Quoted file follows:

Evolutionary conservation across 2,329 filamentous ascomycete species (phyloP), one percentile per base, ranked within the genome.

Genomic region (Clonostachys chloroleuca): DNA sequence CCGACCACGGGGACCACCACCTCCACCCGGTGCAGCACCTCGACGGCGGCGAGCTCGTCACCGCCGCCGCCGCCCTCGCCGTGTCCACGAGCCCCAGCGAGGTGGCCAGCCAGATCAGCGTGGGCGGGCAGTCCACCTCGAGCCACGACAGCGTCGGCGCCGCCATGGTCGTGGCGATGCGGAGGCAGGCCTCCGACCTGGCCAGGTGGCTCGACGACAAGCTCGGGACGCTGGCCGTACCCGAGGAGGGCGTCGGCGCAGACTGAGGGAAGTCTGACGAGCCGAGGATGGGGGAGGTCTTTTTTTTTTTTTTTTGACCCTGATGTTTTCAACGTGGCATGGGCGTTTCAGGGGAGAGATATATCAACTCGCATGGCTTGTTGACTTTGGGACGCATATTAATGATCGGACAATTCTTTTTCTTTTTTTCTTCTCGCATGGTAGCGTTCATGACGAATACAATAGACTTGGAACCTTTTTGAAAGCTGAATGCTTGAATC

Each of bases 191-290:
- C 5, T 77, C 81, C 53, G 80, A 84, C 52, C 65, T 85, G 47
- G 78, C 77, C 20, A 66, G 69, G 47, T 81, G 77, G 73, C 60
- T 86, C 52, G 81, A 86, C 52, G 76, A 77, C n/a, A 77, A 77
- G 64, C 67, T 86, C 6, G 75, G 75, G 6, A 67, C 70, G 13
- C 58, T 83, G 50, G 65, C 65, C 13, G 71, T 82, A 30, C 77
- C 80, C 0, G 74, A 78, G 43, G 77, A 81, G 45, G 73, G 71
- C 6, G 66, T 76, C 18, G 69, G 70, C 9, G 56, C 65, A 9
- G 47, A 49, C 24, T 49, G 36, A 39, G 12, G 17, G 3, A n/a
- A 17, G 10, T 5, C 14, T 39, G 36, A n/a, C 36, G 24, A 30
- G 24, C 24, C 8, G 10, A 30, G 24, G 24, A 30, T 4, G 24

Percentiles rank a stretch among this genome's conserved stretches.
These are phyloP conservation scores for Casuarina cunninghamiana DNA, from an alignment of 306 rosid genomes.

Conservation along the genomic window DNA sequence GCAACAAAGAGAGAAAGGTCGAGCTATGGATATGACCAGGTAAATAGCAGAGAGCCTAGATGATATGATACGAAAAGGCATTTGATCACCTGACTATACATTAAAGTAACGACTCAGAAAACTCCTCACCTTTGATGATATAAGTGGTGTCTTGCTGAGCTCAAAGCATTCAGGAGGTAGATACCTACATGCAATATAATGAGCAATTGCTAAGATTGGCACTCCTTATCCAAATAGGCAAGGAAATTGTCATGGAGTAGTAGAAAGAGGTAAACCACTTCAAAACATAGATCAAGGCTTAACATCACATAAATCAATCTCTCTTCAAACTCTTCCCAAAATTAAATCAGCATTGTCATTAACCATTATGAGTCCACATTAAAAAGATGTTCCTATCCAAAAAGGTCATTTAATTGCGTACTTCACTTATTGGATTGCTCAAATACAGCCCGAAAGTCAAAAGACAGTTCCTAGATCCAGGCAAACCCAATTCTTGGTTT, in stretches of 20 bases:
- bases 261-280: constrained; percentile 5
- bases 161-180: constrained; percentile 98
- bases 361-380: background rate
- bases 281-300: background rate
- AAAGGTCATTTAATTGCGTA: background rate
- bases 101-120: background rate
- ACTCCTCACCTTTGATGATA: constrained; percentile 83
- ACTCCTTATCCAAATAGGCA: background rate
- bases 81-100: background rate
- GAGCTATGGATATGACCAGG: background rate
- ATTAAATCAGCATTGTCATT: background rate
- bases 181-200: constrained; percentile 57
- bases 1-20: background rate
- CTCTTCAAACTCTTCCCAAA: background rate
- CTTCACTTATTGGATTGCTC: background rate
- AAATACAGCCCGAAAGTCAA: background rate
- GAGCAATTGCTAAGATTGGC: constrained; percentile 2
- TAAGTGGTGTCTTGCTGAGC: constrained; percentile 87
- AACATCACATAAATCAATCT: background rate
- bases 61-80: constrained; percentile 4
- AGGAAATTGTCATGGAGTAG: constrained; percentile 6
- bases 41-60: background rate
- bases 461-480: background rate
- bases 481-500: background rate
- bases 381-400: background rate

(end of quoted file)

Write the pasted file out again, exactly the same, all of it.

Evolutionary conservation across 2,329 filamentous ascomycete species (phyloP), one percentile per base, ranked within the genome.

Genomic region (Clonostachys chloroleuca): DNA sequence CCGACCACGGGGACCACCACCTCCACCCGGTGCAGCACCTCGACGGCGGCGAGCTCGTCACCGCCGCCGCCGCCCTCGCCGTGTCCACGAGCCCCAGCGAGGTGGCCAGCCAGATCAGCGTGGGCGGGCAGTCCACCTCGAGCCACGACAGCGTCGGCGCCGCCATGGTCGTGGCGATGCGGAGGCAGGCCTCCGACCTGGCCAGGTGGCTCGACGACAAGCTCGGGACGCTGGCCGTACCCGAGGAGGGCGTCGGCGCAGACTGAGGGAAGTCTGACGAGCCGAGGATGGGGGAGGTCTTTTTTTTTTTTTTTTGACCCTGATGTTTTCAACGTGGCATGGGCGTTTCAGGGGAGAGATATATCAACTCGCATGGCTTGTTGACTTTGGGACGCATATTAATGATCGGACAATTCTTTTTCTTTTTTTCTTCTCGCATGGTAGCGTTCATGACGAATACAATAGACTTGGAACCTTTTTGAAAGCTGAATGCTTGAATC

Each of bases 191-290:
- C 5, T 77, C 81, C 53, G 80, A 84, C 52, C 65, T 85, G 47
- G 78, C 77, C 20, A 66, G 69, G 47, T 81, G 77, G 73, C 60
- T 86, C 52, G 81, A 86, C 52, G 76, A 77, C n/a, A 77, A 77
- G 64, C 67, T 86, C 6, G 75, G 75, G 6, A 67, C 70, G 13
- C 58, T 83, G 50, G 65, C 65, C 13, G 71, T 82, A 30, C 77
- C 80, C 0, G 74, A 78, G 43, G 77, A 81, G 45, G 73, G 71
- C 6, G 66, T 76, C 18, G 69, G 70, C 9, G 56, C 65, A 9
- G 47, A 49, C 24, T 49, G 36, A 39, G 12, G 17, G 3, A n/a
- A 17, G 10, T 5, C 14, T 39, G 36, A n/a, C 36, G 24, A 30
- G 24, C 24, C 8, G 10, A 30, G 24, G 24, A 30, T 4, G 24

Percentiles rank a stretch among this genome's conserved stretches.
These are phyloP conservation scores for Casuarina cunninghamiana DNA, from an alignment of 306 rosid genomes.

Conservation along the genomic window DNA sequence GCAACAAAGAGAGAAAGGTCGAGCTATGGATATGACCAGGTAAATAGCAGAGAGCCTAGATGATATGATACGAAAAGGCATTTGATCACCTGACTATACATTAAAGTAACGACTCAGAAAACTCCTCACCTTTGATGATATAAGTGGTGTCTTGCTGAGCTCAAAGCATTCAGGAGGTAGATACCTACATGCAATATAATGAGCAATTGCTAAGATTGGCACTCCTTATCCAAATAGGCAAGGAAATTGTCATGGAGTAGTAGAAAGAGGTAAACCACTTCAAAACATAGATCAAGGCTTAACATCACATAAATCAATCTCTCTTCAAACTCTTCCCAAAATTAAATCAGCATTGTCATTAACCATTATGAGTCCACATTAAAAAGATGTTCCTATCCAAAAAGGTCATTTAATTGCGTACTTCACTTATTGGATTGCTCAAATACAGCCCGAAAGTCAAAAGACAGTTCCTAGATCCAGGCAAACCCAATTCTTGGTTT, in stretches of 20 bases:
- bases 261-280: constrained; percentile 5
- bases 161-180: constrained; percentile 98
- bases 361-380: background rate
- bases 281-300: background rate
- AAAGGTCATTTAATTGCGTA: background rate
- bases 101-120: background rate
- ACTCCTCACCTTTGATGATA: constrained; percentile 83
- ACTCCTTATCCAAATAGGCA: background rate
- bases 81-100: background rate
- GAGCTATGGATATGACCAGG: background rate
- ATTAAATCAGCATTGTCATT: background rate
- bases 181-200: constrained; percentile 57
- bases 1-20: background rate
- CTCTTCAAACTCTTCCCAAA: background rate
- CTTCACTTATTGGATTGCTC: background rate
- AAATACAGCCCGAAAGTCAA: background rate
- GAGCAATTGCTAAGATTGGC: constrained; percentile 2
- TAAGTGGTGTCTTGCTGAGC: constrained; percentile 87
- AACATCACATAAATCAATCT: background rate
- bases 61-80: constrained; percentile 4
- AGGAAATTGTCATGGAGTAG: constrained; percentile 6
- bases 41-60: background rate
- bases 461-480: background rate
- bases 481-500: background rate
- bases 381-400: background rate